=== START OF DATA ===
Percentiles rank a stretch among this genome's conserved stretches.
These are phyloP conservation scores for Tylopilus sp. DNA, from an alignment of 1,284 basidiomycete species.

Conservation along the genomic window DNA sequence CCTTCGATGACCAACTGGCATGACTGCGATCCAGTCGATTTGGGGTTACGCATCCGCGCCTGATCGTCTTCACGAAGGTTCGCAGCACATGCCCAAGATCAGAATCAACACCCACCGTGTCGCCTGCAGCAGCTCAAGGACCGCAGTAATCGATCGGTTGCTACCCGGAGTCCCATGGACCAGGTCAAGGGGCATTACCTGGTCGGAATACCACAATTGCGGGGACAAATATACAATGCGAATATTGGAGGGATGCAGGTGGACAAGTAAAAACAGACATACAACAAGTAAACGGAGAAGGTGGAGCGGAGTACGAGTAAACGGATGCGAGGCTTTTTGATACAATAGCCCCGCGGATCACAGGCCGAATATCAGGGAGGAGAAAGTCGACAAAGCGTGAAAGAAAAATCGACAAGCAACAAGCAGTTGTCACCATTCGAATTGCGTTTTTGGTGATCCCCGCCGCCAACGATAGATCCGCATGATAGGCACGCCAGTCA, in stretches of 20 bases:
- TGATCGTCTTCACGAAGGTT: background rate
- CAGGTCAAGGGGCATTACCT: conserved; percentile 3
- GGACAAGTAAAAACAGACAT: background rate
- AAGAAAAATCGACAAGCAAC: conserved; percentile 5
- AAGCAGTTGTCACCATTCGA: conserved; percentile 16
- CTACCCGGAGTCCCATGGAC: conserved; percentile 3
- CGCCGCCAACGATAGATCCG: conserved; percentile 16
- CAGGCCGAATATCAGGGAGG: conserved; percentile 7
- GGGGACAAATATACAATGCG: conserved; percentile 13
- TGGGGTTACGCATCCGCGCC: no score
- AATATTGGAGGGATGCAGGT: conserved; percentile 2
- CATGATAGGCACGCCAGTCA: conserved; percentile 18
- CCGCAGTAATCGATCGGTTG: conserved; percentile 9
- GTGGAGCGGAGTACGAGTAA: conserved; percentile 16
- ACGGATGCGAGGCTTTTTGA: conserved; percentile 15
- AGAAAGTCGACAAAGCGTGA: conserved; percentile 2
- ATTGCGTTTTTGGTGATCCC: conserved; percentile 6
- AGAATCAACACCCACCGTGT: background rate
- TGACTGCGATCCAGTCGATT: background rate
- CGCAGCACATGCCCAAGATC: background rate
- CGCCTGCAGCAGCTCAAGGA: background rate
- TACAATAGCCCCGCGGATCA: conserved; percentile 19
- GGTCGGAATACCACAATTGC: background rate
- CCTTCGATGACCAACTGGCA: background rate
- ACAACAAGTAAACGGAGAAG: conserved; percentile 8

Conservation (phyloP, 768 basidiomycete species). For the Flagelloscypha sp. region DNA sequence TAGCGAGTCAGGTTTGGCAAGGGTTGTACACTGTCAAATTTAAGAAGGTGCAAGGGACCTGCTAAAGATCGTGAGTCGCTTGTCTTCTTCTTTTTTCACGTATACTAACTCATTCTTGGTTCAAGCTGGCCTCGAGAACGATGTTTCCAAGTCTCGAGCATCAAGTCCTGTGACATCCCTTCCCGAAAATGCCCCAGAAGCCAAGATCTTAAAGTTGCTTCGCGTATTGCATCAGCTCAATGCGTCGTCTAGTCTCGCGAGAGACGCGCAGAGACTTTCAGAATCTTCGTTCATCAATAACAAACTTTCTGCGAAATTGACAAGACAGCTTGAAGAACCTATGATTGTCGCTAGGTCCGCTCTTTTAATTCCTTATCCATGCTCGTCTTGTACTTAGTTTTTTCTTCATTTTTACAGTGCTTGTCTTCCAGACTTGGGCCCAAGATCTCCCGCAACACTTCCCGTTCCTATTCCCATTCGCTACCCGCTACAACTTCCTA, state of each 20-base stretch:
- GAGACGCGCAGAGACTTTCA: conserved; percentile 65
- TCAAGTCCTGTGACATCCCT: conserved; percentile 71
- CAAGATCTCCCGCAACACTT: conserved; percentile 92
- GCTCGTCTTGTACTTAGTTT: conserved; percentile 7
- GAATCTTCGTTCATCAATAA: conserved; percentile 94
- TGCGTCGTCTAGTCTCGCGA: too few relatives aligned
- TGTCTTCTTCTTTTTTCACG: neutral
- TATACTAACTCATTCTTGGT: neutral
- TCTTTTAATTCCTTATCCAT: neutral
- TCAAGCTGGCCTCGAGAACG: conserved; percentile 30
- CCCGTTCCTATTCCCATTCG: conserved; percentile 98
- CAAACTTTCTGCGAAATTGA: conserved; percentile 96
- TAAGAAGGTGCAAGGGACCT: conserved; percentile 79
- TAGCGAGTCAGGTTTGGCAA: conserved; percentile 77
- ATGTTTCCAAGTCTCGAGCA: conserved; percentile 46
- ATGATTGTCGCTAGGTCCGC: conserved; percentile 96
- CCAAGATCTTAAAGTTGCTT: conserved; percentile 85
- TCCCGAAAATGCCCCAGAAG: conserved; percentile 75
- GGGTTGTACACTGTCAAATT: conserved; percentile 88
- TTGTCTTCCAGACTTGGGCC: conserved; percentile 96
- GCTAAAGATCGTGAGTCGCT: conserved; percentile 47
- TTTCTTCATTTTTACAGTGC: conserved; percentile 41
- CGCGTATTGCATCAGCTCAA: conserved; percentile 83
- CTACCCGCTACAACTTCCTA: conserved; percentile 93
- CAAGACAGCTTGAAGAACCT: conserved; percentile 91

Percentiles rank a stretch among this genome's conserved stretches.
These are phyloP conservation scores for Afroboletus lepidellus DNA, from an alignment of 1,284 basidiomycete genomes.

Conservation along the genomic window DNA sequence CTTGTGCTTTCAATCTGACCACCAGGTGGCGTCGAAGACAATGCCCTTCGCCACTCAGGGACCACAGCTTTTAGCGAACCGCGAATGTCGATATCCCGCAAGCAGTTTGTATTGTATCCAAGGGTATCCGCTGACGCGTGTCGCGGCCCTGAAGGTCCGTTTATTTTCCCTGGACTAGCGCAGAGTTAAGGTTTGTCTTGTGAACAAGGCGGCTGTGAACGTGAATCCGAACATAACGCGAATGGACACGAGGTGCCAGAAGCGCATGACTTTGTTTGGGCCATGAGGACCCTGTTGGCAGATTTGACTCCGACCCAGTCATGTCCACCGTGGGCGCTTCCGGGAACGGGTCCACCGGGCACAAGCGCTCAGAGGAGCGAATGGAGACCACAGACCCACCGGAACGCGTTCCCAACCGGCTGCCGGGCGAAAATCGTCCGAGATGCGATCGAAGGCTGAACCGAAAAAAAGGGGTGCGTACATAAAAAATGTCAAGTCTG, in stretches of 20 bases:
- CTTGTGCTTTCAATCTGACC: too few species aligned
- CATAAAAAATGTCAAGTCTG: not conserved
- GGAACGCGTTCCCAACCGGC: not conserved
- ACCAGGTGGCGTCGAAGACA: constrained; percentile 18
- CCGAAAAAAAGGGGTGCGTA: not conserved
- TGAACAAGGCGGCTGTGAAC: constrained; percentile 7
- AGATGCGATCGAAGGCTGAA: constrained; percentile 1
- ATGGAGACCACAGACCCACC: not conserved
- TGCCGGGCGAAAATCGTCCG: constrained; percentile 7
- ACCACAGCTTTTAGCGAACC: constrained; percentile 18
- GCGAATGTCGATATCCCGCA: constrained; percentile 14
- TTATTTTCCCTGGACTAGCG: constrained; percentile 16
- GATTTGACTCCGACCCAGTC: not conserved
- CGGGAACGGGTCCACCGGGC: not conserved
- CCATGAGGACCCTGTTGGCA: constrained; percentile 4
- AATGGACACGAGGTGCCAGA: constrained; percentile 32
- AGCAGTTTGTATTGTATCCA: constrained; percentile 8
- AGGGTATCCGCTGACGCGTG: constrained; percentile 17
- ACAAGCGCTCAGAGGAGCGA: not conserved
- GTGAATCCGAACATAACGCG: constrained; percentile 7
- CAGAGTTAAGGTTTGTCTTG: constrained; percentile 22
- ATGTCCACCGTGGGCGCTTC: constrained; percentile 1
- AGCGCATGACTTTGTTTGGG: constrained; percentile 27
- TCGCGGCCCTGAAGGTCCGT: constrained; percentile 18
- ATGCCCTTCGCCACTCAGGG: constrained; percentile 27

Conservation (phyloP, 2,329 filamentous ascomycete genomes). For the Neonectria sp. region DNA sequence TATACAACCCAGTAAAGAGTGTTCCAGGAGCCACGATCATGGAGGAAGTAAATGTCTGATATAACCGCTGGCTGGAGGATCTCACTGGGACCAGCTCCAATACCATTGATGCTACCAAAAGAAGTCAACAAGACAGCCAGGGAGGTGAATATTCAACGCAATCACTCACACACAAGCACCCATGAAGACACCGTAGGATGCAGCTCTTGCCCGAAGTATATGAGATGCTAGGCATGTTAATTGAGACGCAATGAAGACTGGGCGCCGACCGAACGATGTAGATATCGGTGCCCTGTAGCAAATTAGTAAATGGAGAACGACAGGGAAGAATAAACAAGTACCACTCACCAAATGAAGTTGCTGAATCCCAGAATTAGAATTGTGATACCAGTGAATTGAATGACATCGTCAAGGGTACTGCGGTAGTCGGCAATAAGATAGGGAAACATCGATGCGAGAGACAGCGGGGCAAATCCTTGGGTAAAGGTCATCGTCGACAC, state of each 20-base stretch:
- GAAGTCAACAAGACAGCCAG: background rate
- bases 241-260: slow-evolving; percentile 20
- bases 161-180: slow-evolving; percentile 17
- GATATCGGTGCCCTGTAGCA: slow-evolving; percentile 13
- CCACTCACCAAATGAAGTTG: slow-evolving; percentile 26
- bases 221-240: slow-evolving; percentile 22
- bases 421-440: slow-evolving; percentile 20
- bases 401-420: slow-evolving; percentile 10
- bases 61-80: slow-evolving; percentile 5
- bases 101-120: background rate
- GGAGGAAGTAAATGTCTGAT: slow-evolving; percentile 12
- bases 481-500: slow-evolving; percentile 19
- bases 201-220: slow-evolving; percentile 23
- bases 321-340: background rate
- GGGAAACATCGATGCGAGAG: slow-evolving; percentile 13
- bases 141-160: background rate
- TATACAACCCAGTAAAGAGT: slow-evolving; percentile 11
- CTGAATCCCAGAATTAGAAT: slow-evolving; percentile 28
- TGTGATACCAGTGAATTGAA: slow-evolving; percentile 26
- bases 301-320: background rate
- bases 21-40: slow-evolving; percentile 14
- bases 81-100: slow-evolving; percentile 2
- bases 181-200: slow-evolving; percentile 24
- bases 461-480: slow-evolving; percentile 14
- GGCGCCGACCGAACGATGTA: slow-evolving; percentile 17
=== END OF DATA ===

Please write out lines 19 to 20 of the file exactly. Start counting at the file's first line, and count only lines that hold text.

- AGAAAGTCGACAAAGCGTGA: conserved; percentile 2
- ATTGCGTTTTTGGTGATCCC: conserved; percentile 6